Pioneering surgeon’s work celebrated at Crawley Hospital

Back (from left): Joanna McConville; Adonia Montfort Bebb; Beryl Hobson, QVH Chair of Governors. Front: Andrew Rackley, archivist who began the project; Guinea Pig Club secretary and East Grinstead Museum trustee Bob Marchant; McIndoe's grandson Gordon Bebb; and Baljit Dheansa
Back (from left): Joanna McConville; Adonia Montfort Bebb; Beryl Hobson, QVH Chair of Governors. Front: Andrew Rackley, archivist who began the project; Guinea Pig Club secretary and East Grinstead Museum trustee Bob Marchant; McIndoe's grandson Gordon Bebb; and Baljit Dheansa

Pioneering plastic surgeon Sir Archibald McIndoe’s work is celebrated by an exhibition at Crawley Hospital.

During the Second World War, McIndoe treated wounded allied aircrew - known as the Guinea Pig Club - carrying out ground breaking plastic and reconstructive surgery at Queen Victoria Hospital in East Grinstead.

Hospital records - including McIndoe’s own notes, 14,500 patient case files, and records of Guinea Pig Club members - have been catalogued and digitised to create an archive for medical researchers and historians to use for generations to come.

McIndoe’s daughter Adonia was one of around 100 people who attended the exhibition’s launch event in Chichester. She had the opportunity to learn more about the project, including seeing some of the records her father wrote, thanks to a presentation by Joanna McConville, archivist at the West Sussex Record Office.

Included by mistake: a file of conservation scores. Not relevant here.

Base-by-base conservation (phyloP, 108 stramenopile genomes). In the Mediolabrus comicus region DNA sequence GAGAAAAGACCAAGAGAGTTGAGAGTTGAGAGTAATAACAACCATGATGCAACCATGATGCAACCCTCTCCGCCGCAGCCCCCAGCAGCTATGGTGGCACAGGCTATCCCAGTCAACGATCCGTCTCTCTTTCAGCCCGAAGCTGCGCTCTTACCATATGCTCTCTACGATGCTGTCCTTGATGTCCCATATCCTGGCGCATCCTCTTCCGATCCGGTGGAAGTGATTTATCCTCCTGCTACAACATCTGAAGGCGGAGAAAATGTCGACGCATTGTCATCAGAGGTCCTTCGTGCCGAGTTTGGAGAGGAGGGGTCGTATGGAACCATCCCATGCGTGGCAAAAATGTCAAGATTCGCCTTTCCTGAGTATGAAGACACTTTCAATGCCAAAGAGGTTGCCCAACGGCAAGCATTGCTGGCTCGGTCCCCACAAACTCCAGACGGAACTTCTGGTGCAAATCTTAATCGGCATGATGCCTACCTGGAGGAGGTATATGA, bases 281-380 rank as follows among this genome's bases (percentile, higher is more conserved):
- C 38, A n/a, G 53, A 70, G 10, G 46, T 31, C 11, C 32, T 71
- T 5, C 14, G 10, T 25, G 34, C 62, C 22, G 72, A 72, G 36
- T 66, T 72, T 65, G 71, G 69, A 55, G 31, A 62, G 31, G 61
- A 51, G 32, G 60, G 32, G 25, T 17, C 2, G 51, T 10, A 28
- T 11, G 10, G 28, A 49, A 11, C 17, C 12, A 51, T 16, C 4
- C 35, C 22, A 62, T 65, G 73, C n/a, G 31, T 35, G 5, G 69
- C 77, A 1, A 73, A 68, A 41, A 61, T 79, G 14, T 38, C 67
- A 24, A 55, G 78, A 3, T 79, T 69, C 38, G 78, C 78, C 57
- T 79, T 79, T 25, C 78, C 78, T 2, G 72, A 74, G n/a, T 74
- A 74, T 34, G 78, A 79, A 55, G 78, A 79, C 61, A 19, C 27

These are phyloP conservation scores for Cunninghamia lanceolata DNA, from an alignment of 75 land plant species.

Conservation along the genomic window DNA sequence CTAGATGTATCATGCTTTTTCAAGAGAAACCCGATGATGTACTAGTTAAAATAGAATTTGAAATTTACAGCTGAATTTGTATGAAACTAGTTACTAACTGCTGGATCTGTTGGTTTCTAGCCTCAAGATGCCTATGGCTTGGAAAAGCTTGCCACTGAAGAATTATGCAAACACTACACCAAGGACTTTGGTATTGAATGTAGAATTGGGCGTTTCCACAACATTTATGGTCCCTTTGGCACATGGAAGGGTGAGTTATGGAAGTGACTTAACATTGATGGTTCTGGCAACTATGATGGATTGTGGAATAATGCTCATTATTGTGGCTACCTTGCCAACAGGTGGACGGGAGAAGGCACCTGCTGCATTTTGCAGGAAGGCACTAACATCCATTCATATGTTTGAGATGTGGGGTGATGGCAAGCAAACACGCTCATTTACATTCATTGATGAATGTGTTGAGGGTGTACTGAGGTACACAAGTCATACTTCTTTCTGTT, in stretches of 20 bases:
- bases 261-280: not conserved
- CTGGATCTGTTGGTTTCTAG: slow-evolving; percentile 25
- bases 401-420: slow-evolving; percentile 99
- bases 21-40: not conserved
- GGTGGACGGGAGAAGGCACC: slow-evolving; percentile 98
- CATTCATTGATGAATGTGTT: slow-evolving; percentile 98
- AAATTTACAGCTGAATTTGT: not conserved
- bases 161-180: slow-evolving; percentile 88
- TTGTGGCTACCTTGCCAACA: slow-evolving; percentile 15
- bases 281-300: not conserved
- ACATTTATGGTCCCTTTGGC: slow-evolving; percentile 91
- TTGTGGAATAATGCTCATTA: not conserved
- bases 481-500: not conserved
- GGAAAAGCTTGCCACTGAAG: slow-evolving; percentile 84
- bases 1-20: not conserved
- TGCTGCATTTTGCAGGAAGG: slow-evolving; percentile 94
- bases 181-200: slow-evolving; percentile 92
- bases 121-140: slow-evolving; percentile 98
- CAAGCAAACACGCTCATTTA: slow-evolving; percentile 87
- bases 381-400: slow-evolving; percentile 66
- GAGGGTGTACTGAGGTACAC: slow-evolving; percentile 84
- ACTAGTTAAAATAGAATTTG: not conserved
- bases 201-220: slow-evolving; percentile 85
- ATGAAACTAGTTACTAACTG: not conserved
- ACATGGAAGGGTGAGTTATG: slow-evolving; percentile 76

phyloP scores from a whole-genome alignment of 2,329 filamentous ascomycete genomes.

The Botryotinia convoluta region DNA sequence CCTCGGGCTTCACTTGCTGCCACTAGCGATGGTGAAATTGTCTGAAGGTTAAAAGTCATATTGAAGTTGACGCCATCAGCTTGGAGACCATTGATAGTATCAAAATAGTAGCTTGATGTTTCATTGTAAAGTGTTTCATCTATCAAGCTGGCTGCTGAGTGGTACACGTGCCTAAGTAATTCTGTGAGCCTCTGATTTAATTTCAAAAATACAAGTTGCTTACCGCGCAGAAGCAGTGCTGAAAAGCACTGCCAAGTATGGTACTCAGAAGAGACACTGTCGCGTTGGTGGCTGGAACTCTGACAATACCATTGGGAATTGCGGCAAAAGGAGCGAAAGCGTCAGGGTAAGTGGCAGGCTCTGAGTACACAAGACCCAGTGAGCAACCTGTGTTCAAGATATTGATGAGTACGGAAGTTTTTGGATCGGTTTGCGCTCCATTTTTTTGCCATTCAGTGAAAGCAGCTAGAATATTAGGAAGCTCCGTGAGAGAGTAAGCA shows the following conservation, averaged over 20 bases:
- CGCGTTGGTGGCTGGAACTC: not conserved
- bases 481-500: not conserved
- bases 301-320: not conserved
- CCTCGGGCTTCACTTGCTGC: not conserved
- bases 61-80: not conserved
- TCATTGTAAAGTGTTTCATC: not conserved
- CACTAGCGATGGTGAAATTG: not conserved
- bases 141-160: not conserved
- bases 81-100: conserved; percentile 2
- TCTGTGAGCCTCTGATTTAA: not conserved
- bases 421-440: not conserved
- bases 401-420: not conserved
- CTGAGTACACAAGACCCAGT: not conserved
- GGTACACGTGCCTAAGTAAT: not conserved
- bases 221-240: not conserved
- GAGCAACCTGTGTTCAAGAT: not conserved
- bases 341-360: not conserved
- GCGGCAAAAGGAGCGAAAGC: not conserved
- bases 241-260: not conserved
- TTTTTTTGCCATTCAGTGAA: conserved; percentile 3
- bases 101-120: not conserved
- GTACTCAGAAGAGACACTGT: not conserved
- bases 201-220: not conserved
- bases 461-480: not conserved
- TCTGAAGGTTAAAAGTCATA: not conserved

Baljit Dheansa, consultant plastic surgeon at Queen Victoria Hospital, who explained how modern day plastic surgery is based on many of the experimental techniques and equipment used by McIndoe and fellow pioneering plastic surgeon Harold Gilles.

An event celebrating a unique archive project which included preserving clinical notes from pioneering plastic surgeon Sir Archibald McIndoe held recently had a special guest – his daughter Adonia Montfort Bebb.

Baljit Dheansa said: “Learning from the past helps our treatment for the future.

“We’re still embracing McIndoe’s pioneering spirit, for example the strides we’re making in telemedicine where our team of experienced clinicians can review photographs of injuries at any time of day or night, regardless of where in the south east the patient is located.”

The Queen Victoria Hospital Archive Project, by the hospital, West Sussex Record Office in Chichester, East Grinstead Museum, and The Guinea Pig Club, has been underway since 2016. It was funded by a grant from the Wellcome Trust.

A travelling display explaining the Queen Victoria Hospital archive project will be in Crawley Library until Thursday May 31.